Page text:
No definitive evidence has been made public that Biden acted at the direction of his son’s business partners. But some House Republicans have touted what their investigations have found, as House Democrats contend there is no specific allegation of Biden wrongdoing.

Democrats have cast hard-right attacks against the Biden administration as an attempt to provide political cover for Trump, who is facing four different criminal cases but remains the front-runner for the 2024 Republican presidential primary.

Rep. Matt Gaetz, R-Fla., took aim at McCarthy in a floor speech Tuesday, saying the speaker’s announcement of an impeachment inquiry was a “baby step” following weeks of pressure from House conservatives.

Gaetz outlined conservative demands and said he was prepared to move against McCarthy’s speakership if the California Republican did not comply. Those demands included subpoenas for Hunter Biden and Biden family members, votes on term limits and balanced budgets and the impeachment of the president.

“Do these things or face a motion to vacate the chair,” Gaetz said.

One of the loudest cheerleaders for an impeachment inquiry has been Rep. Marjorie Taylor Greene of Georgia, a hard-line conservative who filed articles of impeachment against Biden shortly after he took office.

Greene previously pledged that she would not vote to fund the government if Congress did not hold a vote on an impeachment inquiry. But Greene expressed support for McCarthy’s Tuesday announcement.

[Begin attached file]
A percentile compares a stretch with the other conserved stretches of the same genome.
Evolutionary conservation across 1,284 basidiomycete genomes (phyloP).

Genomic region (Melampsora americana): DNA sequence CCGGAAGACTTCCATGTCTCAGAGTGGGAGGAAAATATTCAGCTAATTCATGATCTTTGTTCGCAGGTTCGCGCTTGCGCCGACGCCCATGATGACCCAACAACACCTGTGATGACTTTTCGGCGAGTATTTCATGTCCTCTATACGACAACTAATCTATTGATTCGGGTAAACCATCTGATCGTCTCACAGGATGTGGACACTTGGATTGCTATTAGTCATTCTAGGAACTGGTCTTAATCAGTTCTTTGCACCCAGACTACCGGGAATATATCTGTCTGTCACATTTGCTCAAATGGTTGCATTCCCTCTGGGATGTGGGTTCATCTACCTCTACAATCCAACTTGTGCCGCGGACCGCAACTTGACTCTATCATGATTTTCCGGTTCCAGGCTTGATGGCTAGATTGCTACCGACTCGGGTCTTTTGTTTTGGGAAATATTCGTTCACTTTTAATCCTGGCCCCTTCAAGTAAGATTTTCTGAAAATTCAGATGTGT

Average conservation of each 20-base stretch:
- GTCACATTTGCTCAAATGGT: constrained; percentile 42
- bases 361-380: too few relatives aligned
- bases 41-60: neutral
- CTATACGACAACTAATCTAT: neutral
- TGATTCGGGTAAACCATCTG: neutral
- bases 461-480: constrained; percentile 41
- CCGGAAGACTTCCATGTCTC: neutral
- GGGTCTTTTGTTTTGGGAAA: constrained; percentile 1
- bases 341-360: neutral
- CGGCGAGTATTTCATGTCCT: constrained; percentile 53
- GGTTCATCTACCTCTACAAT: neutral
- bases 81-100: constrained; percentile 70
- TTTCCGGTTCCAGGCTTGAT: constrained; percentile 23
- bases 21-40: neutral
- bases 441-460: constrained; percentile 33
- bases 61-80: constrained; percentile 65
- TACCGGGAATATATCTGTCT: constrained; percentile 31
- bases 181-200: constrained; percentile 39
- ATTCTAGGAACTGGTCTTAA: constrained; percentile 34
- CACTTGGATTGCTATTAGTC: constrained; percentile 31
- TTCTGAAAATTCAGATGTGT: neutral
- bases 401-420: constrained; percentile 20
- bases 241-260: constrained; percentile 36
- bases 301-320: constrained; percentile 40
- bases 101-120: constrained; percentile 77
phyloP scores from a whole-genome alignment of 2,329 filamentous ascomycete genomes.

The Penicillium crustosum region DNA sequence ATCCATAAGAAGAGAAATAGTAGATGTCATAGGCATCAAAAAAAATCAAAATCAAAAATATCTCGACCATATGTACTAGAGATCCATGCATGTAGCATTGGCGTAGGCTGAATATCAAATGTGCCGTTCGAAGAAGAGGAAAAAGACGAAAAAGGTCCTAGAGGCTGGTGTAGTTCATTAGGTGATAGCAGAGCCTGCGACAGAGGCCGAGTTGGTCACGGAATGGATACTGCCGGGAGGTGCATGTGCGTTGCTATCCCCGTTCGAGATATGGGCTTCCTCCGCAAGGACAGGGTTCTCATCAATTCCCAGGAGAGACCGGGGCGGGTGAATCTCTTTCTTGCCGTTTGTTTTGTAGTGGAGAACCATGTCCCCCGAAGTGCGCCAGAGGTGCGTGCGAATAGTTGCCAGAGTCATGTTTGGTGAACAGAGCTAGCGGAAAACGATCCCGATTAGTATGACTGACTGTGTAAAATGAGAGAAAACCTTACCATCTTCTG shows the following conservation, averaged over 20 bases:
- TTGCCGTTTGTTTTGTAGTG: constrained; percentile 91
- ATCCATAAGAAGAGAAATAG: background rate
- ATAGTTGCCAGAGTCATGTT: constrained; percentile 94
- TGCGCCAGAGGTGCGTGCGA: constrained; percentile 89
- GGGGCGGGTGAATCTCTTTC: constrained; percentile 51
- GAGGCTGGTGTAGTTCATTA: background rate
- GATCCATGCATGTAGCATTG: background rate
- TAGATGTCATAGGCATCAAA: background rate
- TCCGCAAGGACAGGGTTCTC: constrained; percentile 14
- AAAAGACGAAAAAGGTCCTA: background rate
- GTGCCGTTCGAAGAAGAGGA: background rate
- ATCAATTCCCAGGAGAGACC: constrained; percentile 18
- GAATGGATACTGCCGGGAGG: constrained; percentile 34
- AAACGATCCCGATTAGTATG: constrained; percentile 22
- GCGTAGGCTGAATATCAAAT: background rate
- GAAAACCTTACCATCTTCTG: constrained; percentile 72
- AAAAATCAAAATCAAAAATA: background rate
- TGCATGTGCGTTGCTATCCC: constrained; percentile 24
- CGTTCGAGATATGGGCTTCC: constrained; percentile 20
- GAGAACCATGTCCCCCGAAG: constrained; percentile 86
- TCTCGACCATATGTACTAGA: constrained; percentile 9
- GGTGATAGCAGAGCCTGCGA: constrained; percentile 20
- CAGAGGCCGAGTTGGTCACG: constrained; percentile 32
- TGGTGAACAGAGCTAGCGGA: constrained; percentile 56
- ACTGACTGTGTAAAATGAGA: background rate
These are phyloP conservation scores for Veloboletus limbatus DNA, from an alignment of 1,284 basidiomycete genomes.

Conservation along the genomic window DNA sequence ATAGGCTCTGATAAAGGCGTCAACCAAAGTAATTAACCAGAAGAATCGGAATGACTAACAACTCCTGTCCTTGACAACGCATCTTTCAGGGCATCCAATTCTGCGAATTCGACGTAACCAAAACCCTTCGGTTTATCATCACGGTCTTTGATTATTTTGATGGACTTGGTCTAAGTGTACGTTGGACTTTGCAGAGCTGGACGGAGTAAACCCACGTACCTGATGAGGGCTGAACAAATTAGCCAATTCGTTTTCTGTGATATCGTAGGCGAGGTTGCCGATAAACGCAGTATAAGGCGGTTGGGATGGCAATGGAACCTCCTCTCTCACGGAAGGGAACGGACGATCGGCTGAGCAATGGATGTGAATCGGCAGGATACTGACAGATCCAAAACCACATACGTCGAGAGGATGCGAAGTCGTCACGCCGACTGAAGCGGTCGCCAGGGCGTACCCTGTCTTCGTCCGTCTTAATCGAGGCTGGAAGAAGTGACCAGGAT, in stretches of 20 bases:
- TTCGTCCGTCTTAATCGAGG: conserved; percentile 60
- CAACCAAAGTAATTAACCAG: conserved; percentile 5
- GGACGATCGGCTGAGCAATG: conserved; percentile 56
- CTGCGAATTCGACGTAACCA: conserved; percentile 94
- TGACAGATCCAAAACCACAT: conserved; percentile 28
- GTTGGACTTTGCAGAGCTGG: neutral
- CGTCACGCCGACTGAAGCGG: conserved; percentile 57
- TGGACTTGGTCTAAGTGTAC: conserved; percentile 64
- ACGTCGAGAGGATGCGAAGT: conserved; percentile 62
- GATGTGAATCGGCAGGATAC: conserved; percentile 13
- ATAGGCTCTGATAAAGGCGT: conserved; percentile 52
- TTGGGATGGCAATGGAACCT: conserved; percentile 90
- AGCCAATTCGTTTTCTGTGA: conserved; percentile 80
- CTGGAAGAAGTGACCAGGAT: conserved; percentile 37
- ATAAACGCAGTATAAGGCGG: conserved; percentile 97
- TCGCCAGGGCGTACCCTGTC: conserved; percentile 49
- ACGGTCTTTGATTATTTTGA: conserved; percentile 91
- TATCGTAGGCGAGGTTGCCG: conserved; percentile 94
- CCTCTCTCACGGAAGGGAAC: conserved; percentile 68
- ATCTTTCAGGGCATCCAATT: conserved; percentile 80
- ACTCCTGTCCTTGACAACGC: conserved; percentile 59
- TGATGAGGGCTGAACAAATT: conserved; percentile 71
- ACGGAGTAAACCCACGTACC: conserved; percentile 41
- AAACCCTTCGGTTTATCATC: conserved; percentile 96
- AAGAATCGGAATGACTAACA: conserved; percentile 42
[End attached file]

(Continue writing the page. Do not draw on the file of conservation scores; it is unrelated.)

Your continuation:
McCarthy appeared to have changed direction on the process for an impeachment inquiry. Earlier this month, in an interview with conservative outlet Breitbart News, he said if the House moved forward with an impeachment inquiry, “it would occur through a vote on the floor of the People’s House and not through a declaration by one person.”

Sams, the White House official, called that a flip-flop and “extreme politics at its worst.”

Not all Republicans are on board. Rep. Ken Buck, R-Colo., noted that an impeachment would not get through the Senate. “There’s not a strong connection at this point between the evidence on Hunter Biden and any evidence connecting the president,” Buck said Sunday in an MSNBC interview. “So I am more focused on the issues that I think Americans care deeply about.”

Rep. Jerrold Nadler of New York, the top Democrat on the House Judiciary Committee, contrasted the Biden probe with the Trump impeachments, saying that Democrats had “overwhelming evidence that Donald Trump had attempted to extort the government of Ukraine” and needed “very little time to determine who was responsible for the attack of January 6.”

Nadler said House Republicans failed to put forward any specific charge against the president “because they have no basis whatsoever to launch this so-called inquiry.”

“Let me be very, very clear: President Biden has done nothing wrong, and House Republicans have not found a shred of evidence to suggest otherwise,” Nadler said. “Speaker McCarthy may get to keep his job for another day, but he has once again caved to the most extreme elements of the Republican Party.”